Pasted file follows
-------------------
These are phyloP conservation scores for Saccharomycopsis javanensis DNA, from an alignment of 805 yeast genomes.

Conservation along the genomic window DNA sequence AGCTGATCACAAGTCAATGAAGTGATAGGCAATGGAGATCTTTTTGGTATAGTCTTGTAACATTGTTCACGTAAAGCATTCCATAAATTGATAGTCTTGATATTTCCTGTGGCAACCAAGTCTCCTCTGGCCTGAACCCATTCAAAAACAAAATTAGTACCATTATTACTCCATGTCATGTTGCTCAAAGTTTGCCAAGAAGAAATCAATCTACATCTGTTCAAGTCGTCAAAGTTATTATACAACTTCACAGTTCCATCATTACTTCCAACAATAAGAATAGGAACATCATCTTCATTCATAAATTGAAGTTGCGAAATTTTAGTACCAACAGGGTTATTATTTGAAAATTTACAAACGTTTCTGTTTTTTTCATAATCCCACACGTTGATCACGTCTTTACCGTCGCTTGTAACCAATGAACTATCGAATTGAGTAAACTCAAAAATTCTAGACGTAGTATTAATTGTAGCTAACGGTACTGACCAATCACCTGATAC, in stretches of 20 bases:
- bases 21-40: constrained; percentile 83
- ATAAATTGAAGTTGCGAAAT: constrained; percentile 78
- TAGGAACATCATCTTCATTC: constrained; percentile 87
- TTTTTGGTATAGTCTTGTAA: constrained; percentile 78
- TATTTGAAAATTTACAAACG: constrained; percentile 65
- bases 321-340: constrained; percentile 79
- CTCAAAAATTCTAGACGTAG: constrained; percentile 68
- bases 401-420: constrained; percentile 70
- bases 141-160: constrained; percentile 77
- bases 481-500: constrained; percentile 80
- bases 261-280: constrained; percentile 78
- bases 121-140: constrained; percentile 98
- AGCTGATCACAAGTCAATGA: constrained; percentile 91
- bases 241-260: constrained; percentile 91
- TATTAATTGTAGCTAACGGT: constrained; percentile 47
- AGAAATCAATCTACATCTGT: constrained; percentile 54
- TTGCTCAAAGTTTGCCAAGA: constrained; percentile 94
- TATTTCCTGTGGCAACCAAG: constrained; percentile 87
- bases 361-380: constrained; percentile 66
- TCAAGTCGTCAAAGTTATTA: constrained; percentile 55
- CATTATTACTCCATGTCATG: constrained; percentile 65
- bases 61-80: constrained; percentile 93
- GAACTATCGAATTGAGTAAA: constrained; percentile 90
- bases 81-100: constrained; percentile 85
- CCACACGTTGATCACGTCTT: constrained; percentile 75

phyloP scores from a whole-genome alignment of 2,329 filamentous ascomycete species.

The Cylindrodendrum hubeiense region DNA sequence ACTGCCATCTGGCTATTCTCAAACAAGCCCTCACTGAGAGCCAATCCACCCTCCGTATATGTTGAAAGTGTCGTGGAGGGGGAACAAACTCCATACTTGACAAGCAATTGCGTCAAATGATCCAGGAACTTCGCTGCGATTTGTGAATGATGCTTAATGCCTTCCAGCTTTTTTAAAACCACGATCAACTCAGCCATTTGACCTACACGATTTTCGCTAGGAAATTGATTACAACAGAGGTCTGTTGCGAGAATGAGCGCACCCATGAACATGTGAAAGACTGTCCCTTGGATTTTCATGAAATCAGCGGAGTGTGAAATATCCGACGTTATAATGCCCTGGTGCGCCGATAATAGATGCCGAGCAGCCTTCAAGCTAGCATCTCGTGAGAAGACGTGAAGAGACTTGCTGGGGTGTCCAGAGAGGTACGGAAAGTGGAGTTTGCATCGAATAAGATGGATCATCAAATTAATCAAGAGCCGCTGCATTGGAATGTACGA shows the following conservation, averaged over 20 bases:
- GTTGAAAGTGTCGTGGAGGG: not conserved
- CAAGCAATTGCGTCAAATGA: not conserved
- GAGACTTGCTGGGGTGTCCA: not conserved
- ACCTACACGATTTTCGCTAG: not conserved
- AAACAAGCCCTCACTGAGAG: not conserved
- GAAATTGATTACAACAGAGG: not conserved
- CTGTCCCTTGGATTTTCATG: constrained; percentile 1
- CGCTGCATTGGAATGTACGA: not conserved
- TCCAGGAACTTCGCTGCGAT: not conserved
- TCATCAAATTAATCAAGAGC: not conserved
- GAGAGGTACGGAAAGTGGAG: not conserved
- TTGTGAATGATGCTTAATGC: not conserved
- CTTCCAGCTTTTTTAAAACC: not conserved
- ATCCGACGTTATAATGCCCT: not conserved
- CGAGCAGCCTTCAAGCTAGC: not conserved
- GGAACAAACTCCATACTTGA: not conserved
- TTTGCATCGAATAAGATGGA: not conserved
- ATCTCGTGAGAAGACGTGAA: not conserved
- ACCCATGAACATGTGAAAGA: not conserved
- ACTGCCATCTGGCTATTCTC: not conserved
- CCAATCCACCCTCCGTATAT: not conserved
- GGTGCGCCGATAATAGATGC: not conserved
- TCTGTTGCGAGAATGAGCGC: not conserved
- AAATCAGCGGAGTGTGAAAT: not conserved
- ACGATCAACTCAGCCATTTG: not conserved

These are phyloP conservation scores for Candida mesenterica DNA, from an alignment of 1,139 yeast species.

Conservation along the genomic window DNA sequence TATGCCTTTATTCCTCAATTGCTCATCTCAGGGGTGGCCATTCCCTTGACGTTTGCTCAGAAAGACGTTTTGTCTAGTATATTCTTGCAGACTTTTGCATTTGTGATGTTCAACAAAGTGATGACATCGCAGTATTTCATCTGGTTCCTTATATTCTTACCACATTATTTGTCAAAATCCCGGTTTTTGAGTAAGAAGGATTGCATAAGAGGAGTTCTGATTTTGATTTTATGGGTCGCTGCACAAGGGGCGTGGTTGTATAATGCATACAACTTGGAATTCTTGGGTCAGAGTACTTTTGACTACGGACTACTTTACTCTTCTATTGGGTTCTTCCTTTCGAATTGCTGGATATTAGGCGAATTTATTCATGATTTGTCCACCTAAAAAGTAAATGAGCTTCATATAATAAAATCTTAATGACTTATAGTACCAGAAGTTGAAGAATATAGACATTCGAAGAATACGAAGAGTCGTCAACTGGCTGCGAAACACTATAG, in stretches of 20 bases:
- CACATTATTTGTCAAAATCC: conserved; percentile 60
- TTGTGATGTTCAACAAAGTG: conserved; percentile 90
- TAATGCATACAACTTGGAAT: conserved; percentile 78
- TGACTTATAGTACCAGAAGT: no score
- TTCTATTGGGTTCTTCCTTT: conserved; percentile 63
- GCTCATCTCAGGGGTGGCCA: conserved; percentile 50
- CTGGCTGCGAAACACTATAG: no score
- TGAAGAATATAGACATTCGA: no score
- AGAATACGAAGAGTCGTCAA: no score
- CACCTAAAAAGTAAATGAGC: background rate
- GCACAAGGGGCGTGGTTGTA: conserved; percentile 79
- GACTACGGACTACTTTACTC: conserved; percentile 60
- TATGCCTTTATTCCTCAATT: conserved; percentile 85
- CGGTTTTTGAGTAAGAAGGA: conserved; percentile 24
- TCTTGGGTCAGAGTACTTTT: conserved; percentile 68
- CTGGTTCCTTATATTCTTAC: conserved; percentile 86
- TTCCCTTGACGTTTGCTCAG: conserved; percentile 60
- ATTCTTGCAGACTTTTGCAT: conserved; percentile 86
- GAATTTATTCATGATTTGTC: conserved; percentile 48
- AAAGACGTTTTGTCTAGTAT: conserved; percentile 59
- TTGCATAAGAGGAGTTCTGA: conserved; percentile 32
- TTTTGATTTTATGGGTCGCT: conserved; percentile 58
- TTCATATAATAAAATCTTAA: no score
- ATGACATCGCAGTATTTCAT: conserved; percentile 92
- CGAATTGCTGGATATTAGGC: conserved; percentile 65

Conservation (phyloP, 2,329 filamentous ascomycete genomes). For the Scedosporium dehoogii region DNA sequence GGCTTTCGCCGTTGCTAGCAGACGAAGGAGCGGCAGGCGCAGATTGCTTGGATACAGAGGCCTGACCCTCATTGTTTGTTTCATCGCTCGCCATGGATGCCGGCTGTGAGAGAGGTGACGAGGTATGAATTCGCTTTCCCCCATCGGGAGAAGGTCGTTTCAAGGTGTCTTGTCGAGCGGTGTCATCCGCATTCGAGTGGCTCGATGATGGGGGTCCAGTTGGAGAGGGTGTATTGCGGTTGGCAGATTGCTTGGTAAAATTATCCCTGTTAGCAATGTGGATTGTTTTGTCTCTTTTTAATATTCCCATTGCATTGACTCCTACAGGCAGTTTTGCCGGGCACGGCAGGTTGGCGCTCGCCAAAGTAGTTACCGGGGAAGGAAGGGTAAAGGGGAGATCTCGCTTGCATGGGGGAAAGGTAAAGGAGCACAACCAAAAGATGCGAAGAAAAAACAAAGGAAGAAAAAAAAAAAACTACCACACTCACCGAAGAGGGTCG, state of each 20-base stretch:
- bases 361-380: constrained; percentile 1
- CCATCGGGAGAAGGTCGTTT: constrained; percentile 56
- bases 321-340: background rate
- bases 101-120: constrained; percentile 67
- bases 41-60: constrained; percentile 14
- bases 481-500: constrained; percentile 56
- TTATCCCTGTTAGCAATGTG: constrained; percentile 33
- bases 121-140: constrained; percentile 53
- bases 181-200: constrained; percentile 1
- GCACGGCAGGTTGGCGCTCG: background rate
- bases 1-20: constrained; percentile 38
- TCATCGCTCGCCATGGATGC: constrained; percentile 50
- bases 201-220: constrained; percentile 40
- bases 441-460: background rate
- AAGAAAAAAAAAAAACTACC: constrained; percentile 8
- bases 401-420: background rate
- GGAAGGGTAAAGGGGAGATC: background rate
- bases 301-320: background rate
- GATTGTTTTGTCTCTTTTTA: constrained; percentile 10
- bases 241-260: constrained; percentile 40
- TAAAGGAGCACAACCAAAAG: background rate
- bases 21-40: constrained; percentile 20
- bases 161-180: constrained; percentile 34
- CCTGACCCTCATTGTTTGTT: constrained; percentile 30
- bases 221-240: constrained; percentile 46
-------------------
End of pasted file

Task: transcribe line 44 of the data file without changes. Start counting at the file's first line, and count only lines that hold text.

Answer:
- CGAGCAGCCTTCAAGCTAGC: not conserved